The weekend of May 18 will see some explosive sequel-versus-sequel action as 21st Century Fox Inc.'s "Deadpool 2" is expected to challenge the box office dominance of Walt Disney Co.-Marvel's "Avengers: Infinity War."
Source: 20th Century Fox
"Deadpool 2" is expected to surpass the $100-million mark for its opening weekend, with projections falling short of the record $257.7 million domestic opening of "Infinity War" in April but ahead of the latter film's expected performance for the May 18 weekend.
BoxOffice.com predicted a $133 million domestic opening for the new film, on the low end of Deadline Hollywood's range of $130 million to $150 million, which was echoed by Variety. Worldwide, Deadline expects the film could go as high as $350 million over the May 18 weekend, more than three times its $110 million production costs. In comparison, reports suggest "Infinity War" cost between $300 million and $400 million.
An opening in the $130 million range would be comparable to the first "Deadpool," which opened to $132.5 million in February 2016 and ended its theatrical run with a profit margin of about 64% after raking in total revenue of $956.3 million. "Deadpool" cost $58 million for its production and $40.9 million for domestic print and ads, a relative bargain when compared to some other superhero films. Looking at a comparison group that included the original "Deadpool" as well as Fox-produced super sequels such as "Logan" and "Kingsman: The Golden Circle," the average production cost was $129.4 million and the average advertising cost was $57.3 million, according to data compiled by Kagan, a media research group inside S&P Global Market Intelligence.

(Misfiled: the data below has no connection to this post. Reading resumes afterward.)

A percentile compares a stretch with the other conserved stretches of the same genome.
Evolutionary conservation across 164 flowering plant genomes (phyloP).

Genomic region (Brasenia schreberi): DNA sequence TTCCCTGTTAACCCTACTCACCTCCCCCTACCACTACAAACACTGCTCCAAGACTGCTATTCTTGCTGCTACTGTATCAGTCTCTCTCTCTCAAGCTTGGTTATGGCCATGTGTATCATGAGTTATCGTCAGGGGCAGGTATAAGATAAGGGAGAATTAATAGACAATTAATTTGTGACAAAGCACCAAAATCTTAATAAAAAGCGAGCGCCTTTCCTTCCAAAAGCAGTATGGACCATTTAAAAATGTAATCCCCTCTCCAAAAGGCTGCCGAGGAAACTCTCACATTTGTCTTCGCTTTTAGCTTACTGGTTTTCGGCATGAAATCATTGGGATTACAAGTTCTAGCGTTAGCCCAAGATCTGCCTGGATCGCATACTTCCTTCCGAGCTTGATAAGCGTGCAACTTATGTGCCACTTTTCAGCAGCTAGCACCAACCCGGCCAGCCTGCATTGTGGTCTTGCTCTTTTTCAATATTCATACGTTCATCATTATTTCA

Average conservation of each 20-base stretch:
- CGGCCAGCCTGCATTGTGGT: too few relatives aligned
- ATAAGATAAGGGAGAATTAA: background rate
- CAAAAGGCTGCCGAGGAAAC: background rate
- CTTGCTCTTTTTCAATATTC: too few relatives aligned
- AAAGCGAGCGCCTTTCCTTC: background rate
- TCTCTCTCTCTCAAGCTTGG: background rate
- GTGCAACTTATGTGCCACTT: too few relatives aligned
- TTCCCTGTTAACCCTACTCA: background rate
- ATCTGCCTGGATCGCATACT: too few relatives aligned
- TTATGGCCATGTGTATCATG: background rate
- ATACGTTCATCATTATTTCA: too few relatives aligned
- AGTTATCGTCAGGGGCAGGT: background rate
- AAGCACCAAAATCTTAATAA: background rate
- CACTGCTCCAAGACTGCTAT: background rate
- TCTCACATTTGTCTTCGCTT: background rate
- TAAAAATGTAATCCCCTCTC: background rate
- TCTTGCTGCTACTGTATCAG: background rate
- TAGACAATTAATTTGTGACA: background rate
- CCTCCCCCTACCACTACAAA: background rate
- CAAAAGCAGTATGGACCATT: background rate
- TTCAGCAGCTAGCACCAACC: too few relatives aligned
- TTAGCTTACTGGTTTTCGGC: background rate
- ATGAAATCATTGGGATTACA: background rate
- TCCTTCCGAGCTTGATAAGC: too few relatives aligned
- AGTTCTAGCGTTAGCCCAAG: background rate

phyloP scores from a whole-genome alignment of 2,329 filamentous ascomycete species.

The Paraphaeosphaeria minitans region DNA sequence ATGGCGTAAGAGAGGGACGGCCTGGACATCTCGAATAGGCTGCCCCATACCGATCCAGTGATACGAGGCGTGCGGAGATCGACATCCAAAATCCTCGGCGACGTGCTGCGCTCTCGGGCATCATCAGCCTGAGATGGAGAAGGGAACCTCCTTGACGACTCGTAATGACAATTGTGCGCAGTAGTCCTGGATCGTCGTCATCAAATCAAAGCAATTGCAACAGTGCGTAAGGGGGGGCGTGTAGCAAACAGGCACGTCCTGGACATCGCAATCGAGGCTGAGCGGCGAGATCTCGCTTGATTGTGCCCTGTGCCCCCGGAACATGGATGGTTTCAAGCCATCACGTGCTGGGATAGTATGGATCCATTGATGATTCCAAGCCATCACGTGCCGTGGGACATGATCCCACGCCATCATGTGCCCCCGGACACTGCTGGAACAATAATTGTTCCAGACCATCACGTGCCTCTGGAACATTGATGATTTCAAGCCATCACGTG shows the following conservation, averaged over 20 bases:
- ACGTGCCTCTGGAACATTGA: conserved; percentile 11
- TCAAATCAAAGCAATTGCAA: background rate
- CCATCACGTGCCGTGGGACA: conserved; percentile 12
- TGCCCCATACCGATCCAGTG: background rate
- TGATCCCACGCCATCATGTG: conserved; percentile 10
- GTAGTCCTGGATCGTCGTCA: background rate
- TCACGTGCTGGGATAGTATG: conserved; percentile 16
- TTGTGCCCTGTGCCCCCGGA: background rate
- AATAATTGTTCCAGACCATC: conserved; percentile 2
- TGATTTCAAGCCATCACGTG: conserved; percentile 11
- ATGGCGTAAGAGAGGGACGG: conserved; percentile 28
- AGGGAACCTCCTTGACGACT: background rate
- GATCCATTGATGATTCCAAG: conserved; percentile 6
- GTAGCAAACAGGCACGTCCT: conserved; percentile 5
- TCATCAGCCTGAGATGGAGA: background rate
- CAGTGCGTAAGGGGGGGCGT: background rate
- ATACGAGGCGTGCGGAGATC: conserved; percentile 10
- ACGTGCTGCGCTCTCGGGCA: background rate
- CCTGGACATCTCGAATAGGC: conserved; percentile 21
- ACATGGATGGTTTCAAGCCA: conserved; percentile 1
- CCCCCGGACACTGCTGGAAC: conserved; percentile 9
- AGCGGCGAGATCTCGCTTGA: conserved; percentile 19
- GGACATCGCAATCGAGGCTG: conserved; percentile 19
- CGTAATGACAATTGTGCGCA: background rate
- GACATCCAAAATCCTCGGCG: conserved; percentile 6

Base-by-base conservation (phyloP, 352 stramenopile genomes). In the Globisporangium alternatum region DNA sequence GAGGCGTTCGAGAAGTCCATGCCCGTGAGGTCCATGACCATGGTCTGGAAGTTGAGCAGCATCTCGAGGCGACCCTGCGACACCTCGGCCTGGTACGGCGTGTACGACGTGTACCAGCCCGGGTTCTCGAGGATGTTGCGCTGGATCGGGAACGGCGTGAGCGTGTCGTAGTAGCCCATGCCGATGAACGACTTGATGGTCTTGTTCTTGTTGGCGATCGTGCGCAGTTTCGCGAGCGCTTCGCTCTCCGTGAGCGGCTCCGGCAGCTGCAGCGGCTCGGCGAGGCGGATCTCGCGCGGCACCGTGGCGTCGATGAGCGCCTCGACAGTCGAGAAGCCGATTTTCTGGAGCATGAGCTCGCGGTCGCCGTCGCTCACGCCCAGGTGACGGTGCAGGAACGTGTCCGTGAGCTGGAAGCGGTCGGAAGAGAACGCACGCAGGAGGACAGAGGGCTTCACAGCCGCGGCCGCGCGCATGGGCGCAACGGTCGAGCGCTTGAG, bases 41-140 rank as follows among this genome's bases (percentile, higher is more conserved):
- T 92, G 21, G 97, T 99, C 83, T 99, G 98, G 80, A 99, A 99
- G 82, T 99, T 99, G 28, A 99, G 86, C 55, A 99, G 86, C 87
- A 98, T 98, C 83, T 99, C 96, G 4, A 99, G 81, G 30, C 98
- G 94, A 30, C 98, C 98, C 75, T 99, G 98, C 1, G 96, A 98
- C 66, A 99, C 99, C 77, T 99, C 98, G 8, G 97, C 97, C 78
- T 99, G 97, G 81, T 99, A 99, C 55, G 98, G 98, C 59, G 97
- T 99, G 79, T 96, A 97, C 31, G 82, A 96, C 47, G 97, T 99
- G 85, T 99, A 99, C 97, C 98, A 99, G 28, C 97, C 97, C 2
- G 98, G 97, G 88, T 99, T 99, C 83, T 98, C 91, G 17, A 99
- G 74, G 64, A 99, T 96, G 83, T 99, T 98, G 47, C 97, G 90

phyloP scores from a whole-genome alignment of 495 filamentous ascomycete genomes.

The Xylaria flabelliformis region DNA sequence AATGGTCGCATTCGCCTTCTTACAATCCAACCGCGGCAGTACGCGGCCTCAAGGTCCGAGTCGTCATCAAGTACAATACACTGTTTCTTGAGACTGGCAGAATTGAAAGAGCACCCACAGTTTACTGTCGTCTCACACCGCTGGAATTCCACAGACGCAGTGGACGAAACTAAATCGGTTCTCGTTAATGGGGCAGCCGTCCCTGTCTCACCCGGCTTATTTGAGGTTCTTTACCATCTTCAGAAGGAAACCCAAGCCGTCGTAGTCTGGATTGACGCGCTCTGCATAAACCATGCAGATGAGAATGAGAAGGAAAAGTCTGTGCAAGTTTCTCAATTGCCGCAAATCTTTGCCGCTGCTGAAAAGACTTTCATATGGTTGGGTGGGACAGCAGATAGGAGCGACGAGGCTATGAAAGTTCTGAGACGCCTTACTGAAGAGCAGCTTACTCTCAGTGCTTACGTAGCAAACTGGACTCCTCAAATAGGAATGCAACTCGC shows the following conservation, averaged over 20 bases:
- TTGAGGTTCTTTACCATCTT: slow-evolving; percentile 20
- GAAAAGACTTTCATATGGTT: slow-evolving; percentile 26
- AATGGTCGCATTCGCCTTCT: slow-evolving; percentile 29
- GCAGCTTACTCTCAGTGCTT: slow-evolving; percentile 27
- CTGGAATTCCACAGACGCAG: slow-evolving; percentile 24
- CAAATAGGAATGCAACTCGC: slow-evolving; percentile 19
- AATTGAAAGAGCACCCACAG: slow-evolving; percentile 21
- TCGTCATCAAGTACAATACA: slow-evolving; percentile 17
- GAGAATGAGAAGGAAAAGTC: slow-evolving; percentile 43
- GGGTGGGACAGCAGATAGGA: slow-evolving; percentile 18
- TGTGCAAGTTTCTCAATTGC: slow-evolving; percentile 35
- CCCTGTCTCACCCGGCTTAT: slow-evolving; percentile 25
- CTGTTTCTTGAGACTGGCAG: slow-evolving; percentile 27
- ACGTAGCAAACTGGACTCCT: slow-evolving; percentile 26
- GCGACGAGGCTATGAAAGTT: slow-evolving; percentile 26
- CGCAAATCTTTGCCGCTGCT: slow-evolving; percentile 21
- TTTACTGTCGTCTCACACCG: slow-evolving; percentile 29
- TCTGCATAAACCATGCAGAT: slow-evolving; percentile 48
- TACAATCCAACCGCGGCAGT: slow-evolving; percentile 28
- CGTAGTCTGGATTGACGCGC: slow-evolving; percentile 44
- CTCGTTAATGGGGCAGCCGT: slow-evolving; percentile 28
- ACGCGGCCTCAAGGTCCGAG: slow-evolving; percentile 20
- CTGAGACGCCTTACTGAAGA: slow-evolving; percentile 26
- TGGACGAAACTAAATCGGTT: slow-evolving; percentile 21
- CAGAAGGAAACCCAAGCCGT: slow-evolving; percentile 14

Two other films will open over the May 18 weekend, both with expectations well below the roughly $30 million forecasters are predicting for "Infinity War" in its fourth weekend. Romantic comedy "Book Club" and talking-animal comedy "Show Dogs" both are expected to debut near or below the $10 million mark. Most are betting on "Book Club" as having the best chance of hitting eight figures.
Starring Diane Keaton, "Book Club" is geared toward older audiences. Other romantic comedies targeting a similar audience, such as "Something's Gotta Give," "It's Complicated" and "Hope Springs" had an average opening of $14.7 million, higher than expectations for "Book Club," though the three previously mentioned all turned a profit. "Hope Springs" which had the smallest opening weekend, ended with a profit margin of about 20% after generating total revenue of $175.2 million. "Book Club" will look to avoid the fate of "The Big Wedding," which opened to $7.6 million and exited theaters on to a $38.3 million loss.
"Book Club" was running a 58% "rotten" rating on Rotten Tomatoes the morning of its wide release.
Turning to comparisons for "Show Dogs," other films about anthropomorphic animals like "Beverly Hills Chihuahua" and "G-Force" included several profitable films. At the high end, "Chihuahua" opened to $29.3 million and exited theaters with $130.6 million in net profit. Superhero canine film "Underdog" opened to $11.6 million and ended with net profits of $6.4 million, and guinea pig-based comedy G-Force ended profitably despite its $153.0 million production budget, which ran several times higher than others in the group. However, "Show Dogs" is projected to open lower than any of the comparisons in the group.
"Show Dogs" was at 28% "rotten" rating on Rotten Tomatoes the morning of its wide release.